“It was conceded by learned counsel for the parties that neither in the Cr.P.C. nor in the Supreme Court Rules there is any provision dealing with such a situation.” (State Of A.P vs S. Narasimha Kumar & Ors on 13 July, 2006)  

Justices A. Pasayat and S.H. Kapadia, in their 2006 judgement, had excerpted passages from Harnam Singh v. The State of Himachal Pradesh (1975 (3) SCC 343), which appears relevant in the present context:

2. …….It is to be noted that Section 394 Cr.P.C. corresponds to Section 431 of the Code of Criminal Procedure, 1898 (in short the ‘Old Code’).

8……….Dead persons are beyond the processes of human tribunal and recognizing this, the first limb of Section 431 (Chapter XXXI of the Code of 1898) provides that appeals against acquittals finally abate on the death of the accused. Where a respondent who has been acquitted by the lower court dies, there is no one to answer the charge of criminality, no one to defend the appeal and no one to receive the sentence. It is of the essence of criminal trials that excepting cases like the release of offenders on probation, the sentence must follow upon a conviction. Section 258(2), Section 306(2) and Section 309(2) of the Code provide, to the extent material, that where the Magistrate or the Sessions Judge finds the accused guilty and convicts him he shall, unless he proceeds in accordance with the provisions of Section 562, pass sentence on the accused according to law.

9. Every other appeal under Chapter XXXI, except an appeal from a sentence of fine, finally abates on the death of the appellant. By “every other appeal” is meant an appeal other than one against an order of acquittal, that is to say, an appeal against an order of conviction. Every appeal against conviction therefore abates on the death of the accused except an appeal from a sentence of fine. An appeal from a sentence of fine is excepted from the all pervasive rule of abatement of criminal appeals for the reason that the fine constitutes a liability on the estate of the deceased and the legal representatives on whom the estate devolves are entitled to ward off that liability. By Section 70 of the Penal Code the fine can be levied at any time within six years after the passing of the sentence and if the offender has been sentenced for a longer period than six years, then at any time previous to the expiration of that period; “and the death of the offender does not discharge from the liability any property which would, after his death, be legally liable for his debts”. The fact that the offender has served the sentence in default of payment of fine is not a complete answer to the right of the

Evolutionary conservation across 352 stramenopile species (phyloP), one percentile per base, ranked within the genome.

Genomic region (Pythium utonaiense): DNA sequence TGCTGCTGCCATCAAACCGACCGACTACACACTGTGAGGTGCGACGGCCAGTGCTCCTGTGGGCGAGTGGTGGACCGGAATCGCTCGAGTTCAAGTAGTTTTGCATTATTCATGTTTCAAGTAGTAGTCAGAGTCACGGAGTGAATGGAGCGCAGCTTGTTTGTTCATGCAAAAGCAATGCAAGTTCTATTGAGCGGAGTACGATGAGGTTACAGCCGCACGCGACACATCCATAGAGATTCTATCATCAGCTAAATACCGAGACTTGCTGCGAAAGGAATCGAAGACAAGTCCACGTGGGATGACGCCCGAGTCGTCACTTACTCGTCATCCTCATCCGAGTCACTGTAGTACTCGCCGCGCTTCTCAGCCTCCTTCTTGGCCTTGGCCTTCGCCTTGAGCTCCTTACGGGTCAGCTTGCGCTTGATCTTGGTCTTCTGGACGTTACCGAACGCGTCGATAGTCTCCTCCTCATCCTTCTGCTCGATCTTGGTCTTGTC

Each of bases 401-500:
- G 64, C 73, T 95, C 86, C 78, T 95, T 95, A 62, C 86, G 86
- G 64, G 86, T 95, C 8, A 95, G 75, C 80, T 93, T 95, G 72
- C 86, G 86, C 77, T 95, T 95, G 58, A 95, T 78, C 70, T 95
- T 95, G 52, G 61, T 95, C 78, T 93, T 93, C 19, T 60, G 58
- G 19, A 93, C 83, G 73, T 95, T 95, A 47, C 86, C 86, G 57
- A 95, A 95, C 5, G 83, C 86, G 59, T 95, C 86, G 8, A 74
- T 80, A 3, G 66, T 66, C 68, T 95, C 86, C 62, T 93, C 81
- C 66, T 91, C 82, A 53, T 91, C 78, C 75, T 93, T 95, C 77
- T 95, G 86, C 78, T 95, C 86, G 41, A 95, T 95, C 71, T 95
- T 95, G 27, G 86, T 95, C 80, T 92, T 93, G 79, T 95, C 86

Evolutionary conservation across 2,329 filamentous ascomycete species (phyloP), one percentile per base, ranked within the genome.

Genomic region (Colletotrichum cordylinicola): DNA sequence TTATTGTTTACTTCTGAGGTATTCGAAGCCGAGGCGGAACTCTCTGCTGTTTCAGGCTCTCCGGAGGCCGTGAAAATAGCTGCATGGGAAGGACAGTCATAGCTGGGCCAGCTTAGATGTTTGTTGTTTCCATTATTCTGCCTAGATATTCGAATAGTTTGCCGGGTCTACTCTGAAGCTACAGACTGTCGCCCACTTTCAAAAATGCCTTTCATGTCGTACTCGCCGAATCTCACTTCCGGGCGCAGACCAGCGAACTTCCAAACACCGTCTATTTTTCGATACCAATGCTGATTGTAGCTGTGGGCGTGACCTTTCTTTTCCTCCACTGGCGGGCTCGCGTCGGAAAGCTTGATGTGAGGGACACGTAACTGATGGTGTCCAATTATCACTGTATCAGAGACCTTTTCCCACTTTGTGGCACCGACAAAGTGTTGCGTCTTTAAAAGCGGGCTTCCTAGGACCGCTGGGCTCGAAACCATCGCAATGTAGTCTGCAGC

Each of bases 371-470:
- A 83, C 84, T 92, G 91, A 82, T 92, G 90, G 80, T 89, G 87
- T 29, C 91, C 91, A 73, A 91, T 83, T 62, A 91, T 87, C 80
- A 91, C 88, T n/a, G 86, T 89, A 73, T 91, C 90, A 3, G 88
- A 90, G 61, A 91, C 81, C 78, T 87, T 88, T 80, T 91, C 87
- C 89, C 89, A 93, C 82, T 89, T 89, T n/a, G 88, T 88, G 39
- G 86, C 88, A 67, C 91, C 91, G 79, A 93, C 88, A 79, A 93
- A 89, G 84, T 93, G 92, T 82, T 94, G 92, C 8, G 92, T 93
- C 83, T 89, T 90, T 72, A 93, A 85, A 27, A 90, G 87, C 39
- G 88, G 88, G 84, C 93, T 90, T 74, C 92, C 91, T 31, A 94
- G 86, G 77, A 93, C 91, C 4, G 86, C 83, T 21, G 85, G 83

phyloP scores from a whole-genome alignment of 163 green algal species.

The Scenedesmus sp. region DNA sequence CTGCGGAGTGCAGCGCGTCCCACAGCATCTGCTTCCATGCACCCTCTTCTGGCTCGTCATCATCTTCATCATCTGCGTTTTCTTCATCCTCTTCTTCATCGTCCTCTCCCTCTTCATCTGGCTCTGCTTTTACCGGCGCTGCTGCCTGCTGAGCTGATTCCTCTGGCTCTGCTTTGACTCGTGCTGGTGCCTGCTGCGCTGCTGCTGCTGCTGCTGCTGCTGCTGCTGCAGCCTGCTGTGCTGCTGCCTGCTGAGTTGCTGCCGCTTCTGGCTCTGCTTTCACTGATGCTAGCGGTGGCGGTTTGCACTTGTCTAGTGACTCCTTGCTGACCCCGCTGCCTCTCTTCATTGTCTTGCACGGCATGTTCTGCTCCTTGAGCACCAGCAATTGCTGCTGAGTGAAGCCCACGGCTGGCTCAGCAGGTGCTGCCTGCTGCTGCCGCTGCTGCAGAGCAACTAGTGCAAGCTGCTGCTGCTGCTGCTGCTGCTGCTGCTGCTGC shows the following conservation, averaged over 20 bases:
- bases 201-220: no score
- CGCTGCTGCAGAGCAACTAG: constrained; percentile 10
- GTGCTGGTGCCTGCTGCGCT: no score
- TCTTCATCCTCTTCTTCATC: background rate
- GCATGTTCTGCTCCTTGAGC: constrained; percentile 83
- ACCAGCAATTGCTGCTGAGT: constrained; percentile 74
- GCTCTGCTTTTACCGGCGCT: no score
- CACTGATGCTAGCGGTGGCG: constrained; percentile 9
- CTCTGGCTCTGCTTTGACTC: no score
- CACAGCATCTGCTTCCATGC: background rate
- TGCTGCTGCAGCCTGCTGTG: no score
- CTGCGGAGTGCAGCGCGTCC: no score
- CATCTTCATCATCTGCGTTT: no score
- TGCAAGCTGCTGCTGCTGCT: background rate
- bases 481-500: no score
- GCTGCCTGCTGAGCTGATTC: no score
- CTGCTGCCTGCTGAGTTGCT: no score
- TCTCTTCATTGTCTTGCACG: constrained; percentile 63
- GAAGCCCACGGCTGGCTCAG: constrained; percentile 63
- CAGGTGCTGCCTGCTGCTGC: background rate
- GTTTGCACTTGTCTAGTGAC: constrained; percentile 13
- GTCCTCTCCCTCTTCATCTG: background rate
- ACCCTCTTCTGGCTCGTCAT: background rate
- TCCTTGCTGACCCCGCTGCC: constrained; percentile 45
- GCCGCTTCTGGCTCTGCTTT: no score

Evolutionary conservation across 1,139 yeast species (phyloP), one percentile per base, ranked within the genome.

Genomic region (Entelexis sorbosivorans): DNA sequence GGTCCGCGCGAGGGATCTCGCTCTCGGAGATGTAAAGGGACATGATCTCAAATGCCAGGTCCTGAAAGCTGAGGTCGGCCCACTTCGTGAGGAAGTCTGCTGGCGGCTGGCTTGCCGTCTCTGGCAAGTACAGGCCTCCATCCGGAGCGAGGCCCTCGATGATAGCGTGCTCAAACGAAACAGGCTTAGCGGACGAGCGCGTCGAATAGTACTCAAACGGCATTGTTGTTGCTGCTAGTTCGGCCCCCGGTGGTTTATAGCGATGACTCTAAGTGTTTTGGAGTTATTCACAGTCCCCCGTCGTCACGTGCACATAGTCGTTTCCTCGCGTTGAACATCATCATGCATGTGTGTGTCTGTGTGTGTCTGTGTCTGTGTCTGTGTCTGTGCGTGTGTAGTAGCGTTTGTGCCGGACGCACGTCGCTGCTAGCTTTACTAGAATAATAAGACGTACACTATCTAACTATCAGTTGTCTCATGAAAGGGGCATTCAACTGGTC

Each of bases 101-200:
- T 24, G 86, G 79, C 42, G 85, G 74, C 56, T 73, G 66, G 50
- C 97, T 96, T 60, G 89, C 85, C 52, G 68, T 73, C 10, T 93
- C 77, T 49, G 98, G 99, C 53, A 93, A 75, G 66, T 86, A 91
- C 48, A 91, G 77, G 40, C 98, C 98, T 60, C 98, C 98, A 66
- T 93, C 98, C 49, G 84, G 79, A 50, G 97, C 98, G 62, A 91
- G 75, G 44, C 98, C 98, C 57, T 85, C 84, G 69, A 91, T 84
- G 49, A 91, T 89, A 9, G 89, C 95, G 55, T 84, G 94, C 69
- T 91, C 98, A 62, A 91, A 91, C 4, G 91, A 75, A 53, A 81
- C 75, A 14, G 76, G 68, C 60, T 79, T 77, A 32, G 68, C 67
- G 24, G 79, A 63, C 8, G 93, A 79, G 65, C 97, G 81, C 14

Government to realize the fine because under the proviso to Section 386(1)(b) of the Code the court can, for special reasons to be recorded in writing issue a warrant for realizing the fine even if the offender has undergone the whole of the imprisonment in default of payment of fine. The sentence of fine remains outstanding though the right to recover the fine is circumscribed by a sort of a period of limitation prescribed by Section 70, Penal Code.